Zagray Farm Museum: A Living Link to the Past

Zagray Farm Museum preserves brothers’ old iron collection.

| March 2014

Zagray Farm Museum sends a very bad message to packrats. Formerly owned by three bachelor brothers, the 200-acre complex in Colchester, Conn., fairly groans beneath the weight of lovingly preserved old iron, much of which is put through its paces during shows put on there by the Quinebaug Valley Engineers Assn. (QVEA).

Tractors, all manner of tools and machinery, a machine shop, sawmill and even an 1866 cupola furnace salvaged from a foundry are among the relics amassed by brothers Stanley, Harry and Willie Zagray — all of who apparently shared a disinclination to part with anything, ever. Now owned in a cooperative joint venture between the QVEA and the Colchester Historical Society, the farm is a living museum showcasing the rise of mechanization in agriculture, construction and industry. “We try to maintain the brothers’ interests,” says Mark Maikshilo, QVEA past president.

The museum produces three shows a year. Demonstrations showcase an 1800s sawmill, planer and cordwood saw, vintage construction equipment, plowing with oxen or tractors, stationary power and blacksmithing. The Zagray brothers’ machine shop gives a remarkable look at machine tools dating to the late 19th century.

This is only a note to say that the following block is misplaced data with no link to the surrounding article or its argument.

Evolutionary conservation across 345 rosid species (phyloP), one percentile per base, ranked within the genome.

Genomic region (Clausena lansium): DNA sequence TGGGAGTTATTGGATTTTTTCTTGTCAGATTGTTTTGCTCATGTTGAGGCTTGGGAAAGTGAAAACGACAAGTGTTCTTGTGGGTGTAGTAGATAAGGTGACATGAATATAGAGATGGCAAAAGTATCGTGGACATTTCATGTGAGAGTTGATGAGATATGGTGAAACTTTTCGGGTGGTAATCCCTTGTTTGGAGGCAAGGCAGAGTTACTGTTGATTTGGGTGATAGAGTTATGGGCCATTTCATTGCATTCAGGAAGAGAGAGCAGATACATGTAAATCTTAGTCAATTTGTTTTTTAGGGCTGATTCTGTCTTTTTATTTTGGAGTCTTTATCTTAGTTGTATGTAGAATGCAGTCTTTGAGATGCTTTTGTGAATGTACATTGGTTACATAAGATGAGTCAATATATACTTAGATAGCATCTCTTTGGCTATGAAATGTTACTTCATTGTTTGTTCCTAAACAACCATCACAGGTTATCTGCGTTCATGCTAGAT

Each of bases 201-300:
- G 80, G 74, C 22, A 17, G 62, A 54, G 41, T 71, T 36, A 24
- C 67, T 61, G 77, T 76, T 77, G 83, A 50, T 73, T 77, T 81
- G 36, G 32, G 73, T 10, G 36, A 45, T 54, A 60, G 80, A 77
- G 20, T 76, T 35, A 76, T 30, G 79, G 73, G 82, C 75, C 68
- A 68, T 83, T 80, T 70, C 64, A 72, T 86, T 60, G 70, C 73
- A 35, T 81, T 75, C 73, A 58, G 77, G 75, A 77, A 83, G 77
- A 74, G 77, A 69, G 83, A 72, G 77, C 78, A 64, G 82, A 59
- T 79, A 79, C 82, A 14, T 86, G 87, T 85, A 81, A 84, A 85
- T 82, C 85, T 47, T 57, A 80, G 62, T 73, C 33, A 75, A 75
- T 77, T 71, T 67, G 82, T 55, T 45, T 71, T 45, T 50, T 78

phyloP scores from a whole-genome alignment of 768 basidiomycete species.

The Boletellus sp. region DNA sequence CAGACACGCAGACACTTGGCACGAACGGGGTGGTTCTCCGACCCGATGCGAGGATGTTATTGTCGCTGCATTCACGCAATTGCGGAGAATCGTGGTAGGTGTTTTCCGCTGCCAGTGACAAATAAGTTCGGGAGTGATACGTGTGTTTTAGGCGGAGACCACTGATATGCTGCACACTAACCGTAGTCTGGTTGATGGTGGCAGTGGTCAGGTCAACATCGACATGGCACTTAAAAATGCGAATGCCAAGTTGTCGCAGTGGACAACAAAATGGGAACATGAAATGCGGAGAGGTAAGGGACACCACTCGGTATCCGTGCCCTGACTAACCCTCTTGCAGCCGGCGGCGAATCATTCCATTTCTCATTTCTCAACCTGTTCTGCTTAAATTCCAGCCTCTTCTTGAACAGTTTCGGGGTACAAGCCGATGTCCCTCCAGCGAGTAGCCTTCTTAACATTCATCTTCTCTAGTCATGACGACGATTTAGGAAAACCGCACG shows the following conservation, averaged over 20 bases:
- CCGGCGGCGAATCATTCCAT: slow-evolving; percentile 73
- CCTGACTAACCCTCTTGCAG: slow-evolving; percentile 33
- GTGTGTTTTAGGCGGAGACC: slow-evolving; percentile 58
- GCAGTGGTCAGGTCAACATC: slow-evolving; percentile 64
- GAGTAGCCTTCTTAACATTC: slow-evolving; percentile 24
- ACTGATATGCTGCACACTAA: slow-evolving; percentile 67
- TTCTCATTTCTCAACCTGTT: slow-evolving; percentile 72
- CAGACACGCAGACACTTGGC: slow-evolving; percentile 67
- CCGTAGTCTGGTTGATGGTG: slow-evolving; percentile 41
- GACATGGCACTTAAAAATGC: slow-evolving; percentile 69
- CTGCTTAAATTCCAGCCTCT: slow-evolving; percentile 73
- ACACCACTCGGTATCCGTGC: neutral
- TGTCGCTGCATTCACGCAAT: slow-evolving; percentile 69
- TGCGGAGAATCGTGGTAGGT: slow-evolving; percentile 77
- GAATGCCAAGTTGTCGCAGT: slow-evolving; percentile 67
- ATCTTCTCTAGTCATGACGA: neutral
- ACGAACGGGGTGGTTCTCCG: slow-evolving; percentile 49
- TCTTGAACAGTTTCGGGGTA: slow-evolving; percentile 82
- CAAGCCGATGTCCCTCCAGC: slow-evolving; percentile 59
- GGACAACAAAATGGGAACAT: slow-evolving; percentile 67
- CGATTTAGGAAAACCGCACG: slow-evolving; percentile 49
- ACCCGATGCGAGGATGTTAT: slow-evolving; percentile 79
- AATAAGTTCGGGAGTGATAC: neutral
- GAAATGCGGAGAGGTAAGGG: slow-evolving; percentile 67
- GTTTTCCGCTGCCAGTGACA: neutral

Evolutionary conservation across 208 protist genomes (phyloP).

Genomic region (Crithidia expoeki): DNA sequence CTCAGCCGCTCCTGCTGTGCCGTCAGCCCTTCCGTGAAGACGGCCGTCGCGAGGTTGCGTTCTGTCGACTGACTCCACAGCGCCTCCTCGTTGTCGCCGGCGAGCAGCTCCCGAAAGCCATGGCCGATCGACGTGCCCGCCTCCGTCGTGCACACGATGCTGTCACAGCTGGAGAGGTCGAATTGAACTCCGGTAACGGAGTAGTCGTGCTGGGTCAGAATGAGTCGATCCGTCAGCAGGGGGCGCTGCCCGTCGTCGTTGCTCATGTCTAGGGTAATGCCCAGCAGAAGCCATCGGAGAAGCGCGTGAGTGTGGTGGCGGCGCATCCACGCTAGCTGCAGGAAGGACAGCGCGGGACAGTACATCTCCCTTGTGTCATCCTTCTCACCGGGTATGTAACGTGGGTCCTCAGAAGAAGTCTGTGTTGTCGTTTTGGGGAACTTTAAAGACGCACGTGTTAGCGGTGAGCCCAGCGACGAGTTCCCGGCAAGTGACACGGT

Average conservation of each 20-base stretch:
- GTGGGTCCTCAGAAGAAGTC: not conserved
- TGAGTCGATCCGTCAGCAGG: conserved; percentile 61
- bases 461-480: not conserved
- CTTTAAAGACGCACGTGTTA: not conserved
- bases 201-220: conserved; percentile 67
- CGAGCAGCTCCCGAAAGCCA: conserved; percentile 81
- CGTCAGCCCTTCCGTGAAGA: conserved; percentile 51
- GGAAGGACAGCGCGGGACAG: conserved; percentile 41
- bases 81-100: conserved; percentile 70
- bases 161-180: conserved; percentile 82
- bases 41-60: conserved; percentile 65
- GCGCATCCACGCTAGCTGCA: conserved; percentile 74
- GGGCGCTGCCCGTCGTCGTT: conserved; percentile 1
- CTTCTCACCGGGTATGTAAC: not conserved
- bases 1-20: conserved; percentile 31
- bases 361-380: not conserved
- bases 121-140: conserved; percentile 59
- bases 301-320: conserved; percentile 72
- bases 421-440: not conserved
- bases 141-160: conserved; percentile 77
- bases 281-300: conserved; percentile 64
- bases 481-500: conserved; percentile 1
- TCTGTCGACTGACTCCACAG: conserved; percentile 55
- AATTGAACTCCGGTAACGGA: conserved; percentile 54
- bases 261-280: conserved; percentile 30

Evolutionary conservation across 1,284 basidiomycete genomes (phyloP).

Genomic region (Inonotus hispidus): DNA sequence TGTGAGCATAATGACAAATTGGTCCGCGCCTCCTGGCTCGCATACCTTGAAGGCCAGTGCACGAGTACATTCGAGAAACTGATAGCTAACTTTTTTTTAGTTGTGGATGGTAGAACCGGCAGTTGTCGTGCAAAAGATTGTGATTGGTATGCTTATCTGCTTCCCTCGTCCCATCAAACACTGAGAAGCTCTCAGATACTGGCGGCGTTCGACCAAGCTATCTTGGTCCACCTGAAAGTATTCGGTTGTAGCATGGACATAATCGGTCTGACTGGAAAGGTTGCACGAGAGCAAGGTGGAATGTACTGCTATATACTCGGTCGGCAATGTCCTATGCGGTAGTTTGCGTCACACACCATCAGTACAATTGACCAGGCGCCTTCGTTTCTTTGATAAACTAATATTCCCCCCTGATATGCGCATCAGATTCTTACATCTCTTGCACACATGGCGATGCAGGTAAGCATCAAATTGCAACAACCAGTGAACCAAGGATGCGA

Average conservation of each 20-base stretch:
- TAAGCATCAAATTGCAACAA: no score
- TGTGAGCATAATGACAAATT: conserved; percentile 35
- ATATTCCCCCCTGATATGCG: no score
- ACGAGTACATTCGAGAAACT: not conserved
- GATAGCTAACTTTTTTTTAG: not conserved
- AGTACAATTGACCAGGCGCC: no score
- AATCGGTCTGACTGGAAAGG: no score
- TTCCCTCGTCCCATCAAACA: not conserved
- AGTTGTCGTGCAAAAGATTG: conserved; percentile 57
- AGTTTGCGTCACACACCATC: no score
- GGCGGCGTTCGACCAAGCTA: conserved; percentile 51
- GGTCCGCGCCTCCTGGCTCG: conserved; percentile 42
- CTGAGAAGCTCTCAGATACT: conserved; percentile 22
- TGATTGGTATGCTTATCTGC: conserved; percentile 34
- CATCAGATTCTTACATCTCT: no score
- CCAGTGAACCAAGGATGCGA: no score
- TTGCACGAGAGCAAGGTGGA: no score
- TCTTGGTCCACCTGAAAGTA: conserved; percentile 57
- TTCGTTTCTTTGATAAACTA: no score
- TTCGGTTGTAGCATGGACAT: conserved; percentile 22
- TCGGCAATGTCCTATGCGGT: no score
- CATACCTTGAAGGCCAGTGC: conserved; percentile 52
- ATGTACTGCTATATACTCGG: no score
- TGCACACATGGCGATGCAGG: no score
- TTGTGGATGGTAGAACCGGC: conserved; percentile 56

The heart of the farmstead

The oldest part of the farm shop building was built before World War II. Stanley Zagray worked as a machinist at Pratt & Whitney through the war years. By about 1950, when he began working from his home shop, the brothers had expanded the shop. “They were very industrious guys,” Mark says. “They had a turbine they used to channel their own power for electricity from a brook nearby. It wasn’t enough to provide electricity for the whole house but what they got, they got for free.”

Wood stoves heated the shop. A lifetime’s accumulation of smoke coated the walls with a smudge so thick that the brothers used it as a sort of blackboard. Notations, calculations and words of wisdom they scratched into the smudge remain visible today.

Early on, club members thought the machine shop might offer a resource available to members who could work there to produce their own parts. But practicalities soon proved that impossible. “The electrical system is a disaster,” Mark notes. “There are light cords dangling over machines and 3-phase is supplied with extension cords.” Safety was a major concern, as were skill levels. Few if any members were truly well-versed in operation of century-old shop equipment.